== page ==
There are more than 400 shark species. The largest of them is the gentle whale shark, which can grow as large as 60 feet. These marine giants roam the oceans around the globe.

More than 400 shark species inhabit our planet. And while facts about some of them may be well-known to researchers and the rest of us, there are many shark species whose behaviors remain mysterious and secretive.

In mid-April 2018, we learned that the actions of basking sharks fell into that latter category. A recently published study in the Journal of Fish Biology revealed that close to 1,400 basking sharks gathered off the East Coast of the U.S. in 2013. Since, to the best of our knowledge, population estimates for basking sharks in the area are only in the hundreds, this marked an occasion where a large chunk of all of the basking sharks in the entire region were present. Scientists are trying to work out why.

While they’re pondering that mystery, another shark species, the Greenland shark, may soon reveal one of its best-kept secrets: the key to longevity.

Basking sharks are the second largest fish in the world and one of three plankton-eating sharks. ©rossbeane, flickr

Mysterious meetings in the Atlantic Ocean

Basking sharks are the second largest fish in the world—surpassed only by whale sharks. These huge fish that can reach 32 feet in length and weigh as much as five tons are unusual in the shark world for their diet: they eat plankton (whale sharks and megamouth sharks are the other two species of sharks that eat plankton). Until now, basking sharks were generally believed to be solitary swimmers. The results of the 2018 report suggest that they may interact more than we thought.

For almost 40 years, scientists have been using aerial surveys to document endangered North Atlantic right whales in the waters stretching from Nova Scotia to Long Island. Studying those records, along with ship-based survey data and earth-orbiting satellite and oceanographic databases, the researchers publishing in the recent issue of the Journal of Fish Biology came across only 10 sightings of basking sharks in groups numbering larger than 30 individuals. All of them took place between June 1980 and November 2013. Eighty-nine percent of the time, the sharks traveled solo; most other times, they were found in small groups. However, on November 5, 2013, off southern New England, the largest gathering ever recorded happened: 1,398 basking sharks came together in an event now termed a superaggregation.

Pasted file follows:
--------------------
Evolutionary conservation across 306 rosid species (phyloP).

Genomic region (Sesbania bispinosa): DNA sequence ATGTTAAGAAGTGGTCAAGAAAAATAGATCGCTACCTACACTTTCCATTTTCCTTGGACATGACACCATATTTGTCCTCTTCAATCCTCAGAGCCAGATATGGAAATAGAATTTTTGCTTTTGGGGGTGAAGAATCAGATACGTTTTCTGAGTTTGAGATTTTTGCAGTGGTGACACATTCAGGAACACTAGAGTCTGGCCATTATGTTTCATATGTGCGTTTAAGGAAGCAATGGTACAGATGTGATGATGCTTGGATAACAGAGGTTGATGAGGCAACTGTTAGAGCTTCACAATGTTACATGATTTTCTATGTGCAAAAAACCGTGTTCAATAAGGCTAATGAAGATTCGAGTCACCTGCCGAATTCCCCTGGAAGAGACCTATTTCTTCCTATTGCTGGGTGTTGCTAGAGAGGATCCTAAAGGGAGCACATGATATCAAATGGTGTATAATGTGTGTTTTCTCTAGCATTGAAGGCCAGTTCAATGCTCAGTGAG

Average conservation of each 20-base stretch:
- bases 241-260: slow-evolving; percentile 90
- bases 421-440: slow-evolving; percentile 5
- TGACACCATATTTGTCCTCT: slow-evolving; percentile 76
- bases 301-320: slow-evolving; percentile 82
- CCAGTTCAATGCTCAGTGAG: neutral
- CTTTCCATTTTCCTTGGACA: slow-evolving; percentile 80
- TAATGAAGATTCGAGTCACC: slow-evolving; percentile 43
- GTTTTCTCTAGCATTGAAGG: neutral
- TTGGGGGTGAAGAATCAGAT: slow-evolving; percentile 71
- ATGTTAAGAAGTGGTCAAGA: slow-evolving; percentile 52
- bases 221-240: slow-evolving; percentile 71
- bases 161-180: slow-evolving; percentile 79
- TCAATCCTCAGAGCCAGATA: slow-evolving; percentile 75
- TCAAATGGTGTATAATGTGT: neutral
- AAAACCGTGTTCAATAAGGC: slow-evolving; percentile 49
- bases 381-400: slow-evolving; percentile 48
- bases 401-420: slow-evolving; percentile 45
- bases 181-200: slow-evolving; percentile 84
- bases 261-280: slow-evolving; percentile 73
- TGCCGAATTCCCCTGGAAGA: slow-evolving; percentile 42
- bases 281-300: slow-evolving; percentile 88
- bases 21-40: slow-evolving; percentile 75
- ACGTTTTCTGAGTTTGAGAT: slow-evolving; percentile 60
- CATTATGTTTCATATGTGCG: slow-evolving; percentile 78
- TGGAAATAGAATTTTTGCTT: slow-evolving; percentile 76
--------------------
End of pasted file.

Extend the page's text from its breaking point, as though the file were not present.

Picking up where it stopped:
Scientists aren’t certain as to why the basking sharks gathered in such large numbers. Previously, the sharks had been known to congregate occasionally, but only a few hundred at a time and generally in the Pacific Ocean.

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Slow moving, the basking shark has anatomical adaptations for filter feeding, such as a greatly enlarged mouth and highly developed gill rakers.

What does provide a clue is the timing of the event; it occurred in the fall, when sea surface temperatures range between 55 and 75 degrees Fahrenheit, and when the National Oceanic and Atmospheric Administration was able to confirm that high concentrations of zooplankton were present. The sharks thrive on these tiny, floating creatures, chowing down by swimming close to the surface of the water with their huge mouths wide open, allowing their specialized gills to filter the plankton. The basking sharks may have been in a feeding frenzy on this plankton bloom before setting off on their annual autumn migration south.

The researchers also postulate that the animals may have been conserving energy by slipstreaming off each other, reducing the immense drag caused by swimming with their mouths open.

Longevity links in learning

While the basking shark “summit” is puzzling for now, Greenland sharks could soon reveal the long-awaited prescription for longevity.